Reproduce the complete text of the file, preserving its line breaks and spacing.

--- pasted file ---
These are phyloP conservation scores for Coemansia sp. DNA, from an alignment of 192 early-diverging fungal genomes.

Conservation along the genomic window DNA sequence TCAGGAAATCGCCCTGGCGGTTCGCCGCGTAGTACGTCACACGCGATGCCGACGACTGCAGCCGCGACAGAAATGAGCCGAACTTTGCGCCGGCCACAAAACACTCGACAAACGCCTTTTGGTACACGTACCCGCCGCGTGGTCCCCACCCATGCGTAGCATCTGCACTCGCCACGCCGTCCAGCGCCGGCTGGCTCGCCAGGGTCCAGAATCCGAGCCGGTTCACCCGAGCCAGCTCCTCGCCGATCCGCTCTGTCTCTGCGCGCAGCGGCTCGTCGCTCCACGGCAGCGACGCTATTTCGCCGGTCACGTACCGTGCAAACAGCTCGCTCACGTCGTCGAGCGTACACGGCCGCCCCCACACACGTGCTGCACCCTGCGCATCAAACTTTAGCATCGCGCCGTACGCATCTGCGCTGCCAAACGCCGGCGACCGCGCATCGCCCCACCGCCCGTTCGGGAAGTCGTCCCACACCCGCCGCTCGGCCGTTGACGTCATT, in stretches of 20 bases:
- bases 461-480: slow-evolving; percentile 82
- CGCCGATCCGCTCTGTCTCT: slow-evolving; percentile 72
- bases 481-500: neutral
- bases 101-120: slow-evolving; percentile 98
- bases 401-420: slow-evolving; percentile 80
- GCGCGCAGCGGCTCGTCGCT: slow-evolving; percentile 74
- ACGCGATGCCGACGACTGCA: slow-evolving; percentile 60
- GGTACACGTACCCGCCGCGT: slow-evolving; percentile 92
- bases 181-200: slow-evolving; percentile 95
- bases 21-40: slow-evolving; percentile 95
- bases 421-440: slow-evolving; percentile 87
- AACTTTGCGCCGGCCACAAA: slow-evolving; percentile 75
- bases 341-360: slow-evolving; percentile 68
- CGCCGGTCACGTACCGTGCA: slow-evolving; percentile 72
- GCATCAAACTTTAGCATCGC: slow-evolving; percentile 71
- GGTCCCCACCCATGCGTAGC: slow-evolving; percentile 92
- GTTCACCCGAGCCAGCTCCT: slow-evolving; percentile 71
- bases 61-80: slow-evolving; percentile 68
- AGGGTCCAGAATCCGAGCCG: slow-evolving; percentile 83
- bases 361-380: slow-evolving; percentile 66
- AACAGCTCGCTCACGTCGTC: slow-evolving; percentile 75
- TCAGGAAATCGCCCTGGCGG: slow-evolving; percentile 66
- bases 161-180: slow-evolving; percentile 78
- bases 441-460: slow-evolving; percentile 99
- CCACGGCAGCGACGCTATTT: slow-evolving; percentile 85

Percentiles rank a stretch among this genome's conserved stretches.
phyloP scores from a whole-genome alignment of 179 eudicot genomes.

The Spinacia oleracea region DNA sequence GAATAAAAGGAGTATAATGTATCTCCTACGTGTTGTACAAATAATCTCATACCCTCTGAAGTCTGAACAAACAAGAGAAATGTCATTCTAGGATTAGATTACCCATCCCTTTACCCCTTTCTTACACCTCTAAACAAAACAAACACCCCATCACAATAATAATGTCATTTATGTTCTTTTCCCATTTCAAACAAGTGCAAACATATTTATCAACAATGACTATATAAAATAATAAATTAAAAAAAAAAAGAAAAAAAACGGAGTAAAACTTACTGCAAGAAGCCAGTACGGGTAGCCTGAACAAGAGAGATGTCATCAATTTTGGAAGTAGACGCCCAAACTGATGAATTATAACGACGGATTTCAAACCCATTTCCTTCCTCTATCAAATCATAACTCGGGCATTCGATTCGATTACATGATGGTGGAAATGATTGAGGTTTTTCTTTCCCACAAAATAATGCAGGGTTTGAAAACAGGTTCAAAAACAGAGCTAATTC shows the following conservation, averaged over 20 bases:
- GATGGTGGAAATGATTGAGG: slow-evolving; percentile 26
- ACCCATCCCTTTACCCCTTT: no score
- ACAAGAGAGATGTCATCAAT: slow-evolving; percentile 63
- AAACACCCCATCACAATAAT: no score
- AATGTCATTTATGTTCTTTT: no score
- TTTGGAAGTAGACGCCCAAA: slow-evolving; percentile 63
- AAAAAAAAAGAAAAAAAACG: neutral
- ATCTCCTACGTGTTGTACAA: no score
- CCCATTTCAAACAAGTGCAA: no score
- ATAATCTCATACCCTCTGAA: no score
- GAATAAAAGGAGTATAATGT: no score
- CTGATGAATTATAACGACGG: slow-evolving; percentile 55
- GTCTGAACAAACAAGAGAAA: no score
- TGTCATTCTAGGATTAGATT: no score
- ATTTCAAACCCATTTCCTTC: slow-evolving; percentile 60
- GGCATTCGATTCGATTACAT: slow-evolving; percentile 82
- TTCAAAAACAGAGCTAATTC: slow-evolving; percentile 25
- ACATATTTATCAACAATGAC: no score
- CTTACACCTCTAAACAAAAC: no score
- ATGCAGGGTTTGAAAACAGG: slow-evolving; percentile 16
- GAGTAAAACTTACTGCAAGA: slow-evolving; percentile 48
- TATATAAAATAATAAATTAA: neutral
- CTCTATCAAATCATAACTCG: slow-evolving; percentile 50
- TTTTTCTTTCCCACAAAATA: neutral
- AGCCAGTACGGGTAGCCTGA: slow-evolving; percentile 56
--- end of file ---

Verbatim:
These are phyloP conservation scores for Coemansia sp. DNA, from an alignment of 192 early-diverging fungal genomes.

Conservation along the genomic window DNA sequence TCAGGAAATCGCCCTGGCGGTTCGCCGCGTAGTACGTCACACGCGATGCCGACGACTGCAGCCGCGACAGAAATGAGCCGAACTTTGCGCCGGCCACAAAACACTCGACAAACGCCTTTTGGTACACGTACCCGCCGCGTGGTCCCCACCCATGCGTAGCATCTGCACTCGCCACGCCGTCCAGCGCCGGCTGGCTCGCCAGGGTCCAGAATCCGAGCCGGTTCACCCGAGCCAGCTCCTCGCCGATCCGCTCTGTCTCTGCGCGCAGCGGCTCGTCGCTCCACGGCAGCGACGCTATTTCGCCGGTCACGTACCGTGCAAACAGCTCGCTCACGTCGTCGAGCGTACACGGCCGCCCCCACACACGTGCTGCACCCTGCGCATCAAACTTTAGCATCGCGCCGTACGCATCTGCGCTGCCAAACGCCGGCGACCGCGCATCGCCCCACCGCCCGTTCGGGAAGTCGTCCCACACCCGCCGCTCGGCCGTTGACGTCATT, in stretches of 20 bases:
- bases 461-480: slow-evolving; percentile 82
- CGCCGATCCGCTCTGTCTCT: slow-evolving; percentile 72
- bases 481-500: neutral
- bases 101-120: slow-evolving; percentile 98
- bases 401-420: slow-evolving; percentile 80
- GCGCGCAGCGGCTCGTCGCT: slow-evolving; percentile 74
- ACGCGATGCCGACGACTGCA: slow-evolving; percentile 60
- GGTACACGTACCCGCCGCGT: slow-evolving; percentile 92
- bases 181-200: slow-evolving; percentile 95
- bases 21-40: slow-evolving; percentile 95
- bases 421-440: slow-evolving; percentile 87
- AACTTTGCGCCGGCCACAAA: slow-evolving; percentile 75
- bases 341-360: slow-evolving; percentile 68
- CGCCGGTCACGTACCGTGCA: slow-evolving; percentile 72
- GCATCAAACTTTAGCATCGC: slow-evolving; percentile 71
- GGTCCCCACCCATGCGTAGC: slow-evolving; percentile 92
- GTTCACCCGAGCCAGCTCCT: slow-evolving; percentile 71
- bases 61-80: slow-evolving; percentile 68
- AGGGTCCAGAATCCGAGCCG: slow-evolving; percentile 83
- bases 361-380: slow-evolving; percentile 66
- AACAGCTCGCTCACGTCGTC: slow-evolving; percentile 75
- TCAGGAAATCGCCCTGGCGG: slow-evolving; percentile 66
- bases 161-180: slow-evolving; percentile 78
- bases 441-460: slow-evolving; percentile 99
- CCACGGCAGCGACGCTATTT: slow-evolving; percentile 85

Percentiles rank a stretch among this genome's conserved stretches.
phyloP scores from a whole-genome alignment of 179 eudicot genomes.

The Spinacia oleracea region DNA sequence GAATAAAAGGAGTATAATGTATCTCCTACGTGTTGTACAAATAATCTCATACCCTCTGAAGTCTGAACAAACAAGAGAAATGTCATTCTAGGATTAGATTACCCATCCCTTTACCCCTTTCTTACACCTCTAAACAAAACAAACACCCCATCACAATAATAATGTCATTTATGTTCTTTTCCCATTTCAAACAAGTGCAAACATATTTATCAACAATGACTATATAAAATAATAAATTAAAAAAAAAAAGAAAAAAAACGGAGTAAAACTTACTGCAAGAAGCCAGTACGGGTAGCCTGAACAAGAGAGATGTCATCAATTTTGGAAGTAGACGCCCAAACTGATGAATTATAACGACGGATTTCAAACCCATTTCCTTCCTCTATCAAATCATAACTCGGGCATTCGATTCGATTACATGATGGTGGAAATGATTGAGGTTTTTCTTTCCCACAAAATAATGCAGGGTTTGAAAACAGGTTCAAAAACAGAGCTAATTC shows the following conservation, averaged over 20 bases:
- GATGGTGGAAATGATTGAGG: slow-evolving; percentile 26
- ACCCATCCCTTTACCCCTTT: no score
- ACAAGAGAGATGTCATCAAT: slow-evolving; percentile 63
- AAACACCCCATCACAATAAT: no score
- AATGTCATTTATGTTCTTTT: no score
- TTTGGAAGTAGACGCCCAAA: slow-evolving; percentile 63
- AAAAAAAAAGAAAAAAAACG: neutral
- ATCTCCTACGTGTTGTACAA: no score
- CCCATTTCAAACAAGTGCAA: no score
- ATAATCTCATACCCTCTGAA: no score
- GAATAAAAGGAGTATAATGT: no score
- CTGATGAATTATAACGACGG: slow-evolving; percentile 55
- GTCTGAACAAACAAGAGAAA: no score
- TGTCATTCTAGGATTAGATT: no score
- ATTTCAAACCCATTTCCTTC: slow-evolving; percentile 60
- GGCATTCGATTCGATTACAT: slow-evolving; percentile 82
- TTCAAAAACAGAGCTAATTC: slow-evolving; percentile 25
- ACATATTTATCAACAATGAC: no score
- CTTACACCTCTAAACAAAAC: no score
- ATGCAGGGTTTGAAAACAGG: slow-evolving; percentile 16
- GAGTAAAACTTACTGCAAGA: slow-evolving; percentile 48
- TATATAAAATAATAAATTAA: neutral
- CTCTATCAAATCATAACTCG: slow-evolving; percentile 50
- TTTTTCTTTCCCACAAAATA: neutral
- AGCCAGTACGGGTAGCCTGA: slow-evolving; percentile 56